Confessions of a first-time mummy: It’s not all flutters and ultrasounds

I distinctly remember counting down the days until I reached my second trimester. Everyone told me that as soon as I hit 12 weeks the sickness would start to subside, I’d get my energy back, my skin would start glowing and the excitement of feeling my little princess somersault inside me would almost make me forget the copious amount of hours I spent with my head wedge in a sick bowl feeling sorry for myself.

Twelve weeks came and twelve weeks went, and I was still patiently waiting for all of the above to come into play. I knew I was probably going to end up still being sick until around week 20 because the doctors had already tried to pre-warn me that hyperemesis can linger for a *little* longer than normal sickness.


I’m taking each day as it comes now because some days I can’t keep anything down and other days I completely forget I’m even pregnant. But I’m past 20 weeks now – almost 22 and I still chucked up the whole bottle of strawberry-flavoured water I desperately tried to get into my system this morning.

I haven’t been able to eat or drink anything apart from two packets of ready salted crisps for the last three days. Fluid just isn’t staying down, my stomach feels like I’ve hosted 20 rounds of boxing in there, the heartburn is so strong I feel like I’ve swallowed a ball of fire, the taste of my own spit makes my insides churn and my head feels like I’ve repeatedly banged it against a cast iron pole.

I already know that my body is super sensitive to any changes; I’m very aware of everything that’s going on inside me (I always have been) and I can usually pinpoint exactly when she’s having a growth spurt. But I’m not sure if this week I’ve caught a stomach bug or whether the hormones have had another spike.

Baby bump

It started last Thursday when I got a piercing pain down my right side, into my hip and down the front of my thigh. It was sore, I couldn’t stand, sit or crunch up, but the pain wasn’t unbearable. I know that it’s going to get a lot worse in labour but it was the not knowing what the pain was that freaked me. Was I going into early labour? I knew that if I was, my little darling would never survive because her tiny organs are still forming and growing. And that terrified me more than anything.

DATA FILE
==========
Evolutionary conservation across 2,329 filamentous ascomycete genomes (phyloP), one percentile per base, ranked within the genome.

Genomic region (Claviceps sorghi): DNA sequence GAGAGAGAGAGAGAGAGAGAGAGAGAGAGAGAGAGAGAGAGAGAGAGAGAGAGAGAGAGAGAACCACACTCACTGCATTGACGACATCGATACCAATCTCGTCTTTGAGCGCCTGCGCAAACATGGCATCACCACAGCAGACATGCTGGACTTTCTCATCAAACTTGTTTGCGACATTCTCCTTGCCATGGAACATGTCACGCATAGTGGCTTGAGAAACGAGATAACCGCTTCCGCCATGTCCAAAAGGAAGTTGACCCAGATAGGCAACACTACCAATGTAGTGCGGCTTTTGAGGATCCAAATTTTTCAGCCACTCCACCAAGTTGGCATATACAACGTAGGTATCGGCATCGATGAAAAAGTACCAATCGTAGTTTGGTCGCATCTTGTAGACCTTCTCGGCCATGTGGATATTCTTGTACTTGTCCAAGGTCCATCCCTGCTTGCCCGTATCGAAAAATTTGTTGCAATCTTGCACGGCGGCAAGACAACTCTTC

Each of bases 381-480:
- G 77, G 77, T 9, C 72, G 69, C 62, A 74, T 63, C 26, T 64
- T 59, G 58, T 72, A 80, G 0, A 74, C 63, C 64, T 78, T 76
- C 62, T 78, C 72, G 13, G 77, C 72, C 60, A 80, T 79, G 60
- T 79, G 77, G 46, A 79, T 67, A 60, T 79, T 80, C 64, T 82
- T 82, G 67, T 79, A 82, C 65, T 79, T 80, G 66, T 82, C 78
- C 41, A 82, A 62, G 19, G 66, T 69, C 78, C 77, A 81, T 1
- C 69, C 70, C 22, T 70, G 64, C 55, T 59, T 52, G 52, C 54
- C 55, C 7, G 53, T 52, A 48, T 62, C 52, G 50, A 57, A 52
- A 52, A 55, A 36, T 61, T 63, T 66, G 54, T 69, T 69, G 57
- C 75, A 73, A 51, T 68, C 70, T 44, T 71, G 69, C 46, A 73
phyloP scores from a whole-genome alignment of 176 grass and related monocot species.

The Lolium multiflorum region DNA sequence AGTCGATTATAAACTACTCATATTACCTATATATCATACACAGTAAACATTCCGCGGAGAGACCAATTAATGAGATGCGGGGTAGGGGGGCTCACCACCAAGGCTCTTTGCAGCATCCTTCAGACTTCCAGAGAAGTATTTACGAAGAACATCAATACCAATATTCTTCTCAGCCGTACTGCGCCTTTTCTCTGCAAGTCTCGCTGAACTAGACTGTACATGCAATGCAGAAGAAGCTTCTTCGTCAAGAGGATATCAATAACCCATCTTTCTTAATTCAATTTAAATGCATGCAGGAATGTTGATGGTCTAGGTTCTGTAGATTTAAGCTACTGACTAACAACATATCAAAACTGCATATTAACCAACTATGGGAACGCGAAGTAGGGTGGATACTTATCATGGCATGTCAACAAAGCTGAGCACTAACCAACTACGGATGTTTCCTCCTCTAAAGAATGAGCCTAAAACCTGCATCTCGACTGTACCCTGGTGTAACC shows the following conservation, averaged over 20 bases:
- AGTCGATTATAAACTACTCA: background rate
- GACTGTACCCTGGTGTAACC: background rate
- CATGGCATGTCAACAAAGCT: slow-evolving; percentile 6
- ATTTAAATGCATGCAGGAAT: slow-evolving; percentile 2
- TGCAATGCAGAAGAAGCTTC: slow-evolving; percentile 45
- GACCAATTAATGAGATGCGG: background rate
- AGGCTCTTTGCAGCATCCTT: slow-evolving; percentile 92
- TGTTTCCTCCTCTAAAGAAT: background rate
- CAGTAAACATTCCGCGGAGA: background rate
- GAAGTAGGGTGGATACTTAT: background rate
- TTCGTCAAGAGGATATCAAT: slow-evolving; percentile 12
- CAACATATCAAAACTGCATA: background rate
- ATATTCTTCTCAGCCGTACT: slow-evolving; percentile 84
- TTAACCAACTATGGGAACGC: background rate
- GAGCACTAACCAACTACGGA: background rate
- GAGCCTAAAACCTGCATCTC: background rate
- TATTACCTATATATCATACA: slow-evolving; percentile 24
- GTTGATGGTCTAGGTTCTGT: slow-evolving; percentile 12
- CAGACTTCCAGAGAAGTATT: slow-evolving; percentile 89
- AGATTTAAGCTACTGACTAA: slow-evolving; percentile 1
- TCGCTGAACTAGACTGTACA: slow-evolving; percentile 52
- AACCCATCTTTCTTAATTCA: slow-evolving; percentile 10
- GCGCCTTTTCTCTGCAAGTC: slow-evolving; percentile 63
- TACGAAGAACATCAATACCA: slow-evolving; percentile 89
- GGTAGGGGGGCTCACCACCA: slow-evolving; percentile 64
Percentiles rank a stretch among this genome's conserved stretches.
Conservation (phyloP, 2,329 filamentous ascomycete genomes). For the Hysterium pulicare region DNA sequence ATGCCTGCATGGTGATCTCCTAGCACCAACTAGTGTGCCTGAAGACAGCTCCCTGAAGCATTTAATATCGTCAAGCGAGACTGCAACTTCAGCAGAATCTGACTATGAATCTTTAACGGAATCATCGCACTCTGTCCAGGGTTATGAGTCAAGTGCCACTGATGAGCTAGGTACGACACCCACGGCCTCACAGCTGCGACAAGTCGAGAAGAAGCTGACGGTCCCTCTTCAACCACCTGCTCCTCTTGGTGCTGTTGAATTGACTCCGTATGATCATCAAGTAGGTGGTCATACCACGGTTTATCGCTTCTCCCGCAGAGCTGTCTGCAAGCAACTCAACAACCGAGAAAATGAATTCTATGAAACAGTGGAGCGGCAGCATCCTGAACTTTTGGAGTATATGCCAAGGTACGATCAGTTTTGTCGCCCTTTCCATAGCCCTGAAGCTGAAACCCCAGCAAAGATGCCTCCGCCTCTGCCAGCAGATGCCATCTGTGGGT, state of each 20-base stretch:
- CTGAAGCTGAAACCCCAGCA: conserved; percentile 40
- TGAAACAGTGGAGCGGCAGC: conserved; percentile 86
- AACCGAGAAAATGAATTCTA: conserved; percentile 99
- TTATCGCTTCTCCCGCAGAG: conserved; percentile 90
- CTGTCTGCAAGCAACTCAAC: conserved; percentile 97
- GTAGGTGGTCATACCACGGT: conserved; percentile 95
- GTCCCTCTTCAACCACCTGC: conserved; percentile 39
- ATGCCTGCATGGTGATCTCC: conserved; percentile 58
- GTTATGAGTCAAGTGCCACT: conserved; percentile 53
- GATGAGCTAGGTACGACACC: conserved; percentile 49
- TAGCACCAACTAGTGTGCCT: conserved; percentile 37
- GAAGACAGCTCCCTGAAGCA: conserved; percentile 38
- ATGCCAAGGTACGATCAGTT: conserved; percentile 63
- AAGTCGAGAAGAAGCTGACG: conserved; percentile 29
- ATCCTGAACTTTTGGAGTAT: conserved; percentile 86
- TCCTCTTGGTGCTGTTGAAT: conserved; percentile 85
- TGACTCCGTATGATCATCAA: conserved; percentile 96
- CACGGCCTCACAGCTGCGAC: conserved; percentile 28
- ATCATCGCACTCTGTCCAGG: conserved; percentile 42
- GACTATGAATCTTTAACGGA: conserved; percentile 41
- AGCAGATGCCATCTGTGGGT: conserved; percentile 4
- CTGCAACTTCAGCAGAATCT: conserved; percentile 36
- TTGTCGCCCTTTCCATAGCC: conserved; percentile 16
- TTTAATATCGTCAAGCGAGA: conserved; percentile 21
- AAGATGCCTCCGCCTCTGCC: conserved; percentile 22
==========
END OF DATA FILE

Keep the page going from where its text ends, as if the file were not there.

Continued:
The pain did eventually go away and I put it down to her perhaps sitting on a nerve. But the following day I woke up feeling nauseous and I knew I had to be sick before I even attempted to take my anti-sickness tablets. I crawled to the bathroom – trying desperately not to disturb my belly – and chucked up bile.

The day got progressively worse and by the evening time my stomach felt so battered and bruised. I remember laying in bed, bundled under seven cushions (one of them I had kicked off in frustration) with Love Island playing from my laptop in the background as tears rolled down my cheek. I sobbed so hard into my pregnancy pillow – which, may I add, I’ve noticed is shaped like the female reproductive system, ironically – that the fine cotton was all matted and rough to touch.

I kept apologising to my baby for being such a failure already; I couldn’t help but hate my body for starving my unborn child of vital food and water. I sat there, staring into space through my bleary eyes, wondering whether I could get through another four months of this. And then, every so often, she’d give me a little nudge to let me know that we are in this together. I have her and she has me. And we’re a team.

I love my baby more than anything and I would literally give her my last breath if it meant that she was kept safe. I honestly don’t know how I’m going to get through the next four months if every day is like this but I just keep reminding myself that you have to have a bit of rain to watch the flower grow. She’s my flower and every bit of sickness – albeit horrible and draining –  is worth it as long as I get her in the end.

I think I just have to accept that me and pregnancy don’t go well together and I’ll probably have to put up with this sickness, exhaustion, lack of sleep and dry skin for the whole nine months – although the sleep deprivation maybe a little bit more because I will have to raise a newborn single-handed.

But, despite every hospital dash, every drip in my arm, every time I got sick in my hair and every time I cried on my mum’s shoulder, I feel so lucky that I can carry my baby.

The second trimester for me, although not quite over yet, has been a tiny bit easier than the first because the sickness isn’t as relentless but it’s definitely not one that I would tell women to look forward to.

I don’t want to put people off having a baby but I just want to share my experiences as they happen so that people who don’t have an easy and enjoyable pregnancy can relate to someone and know that they’re not alone and, in the end, every bit of pain and tear was worth it for their precious bundle of joy.

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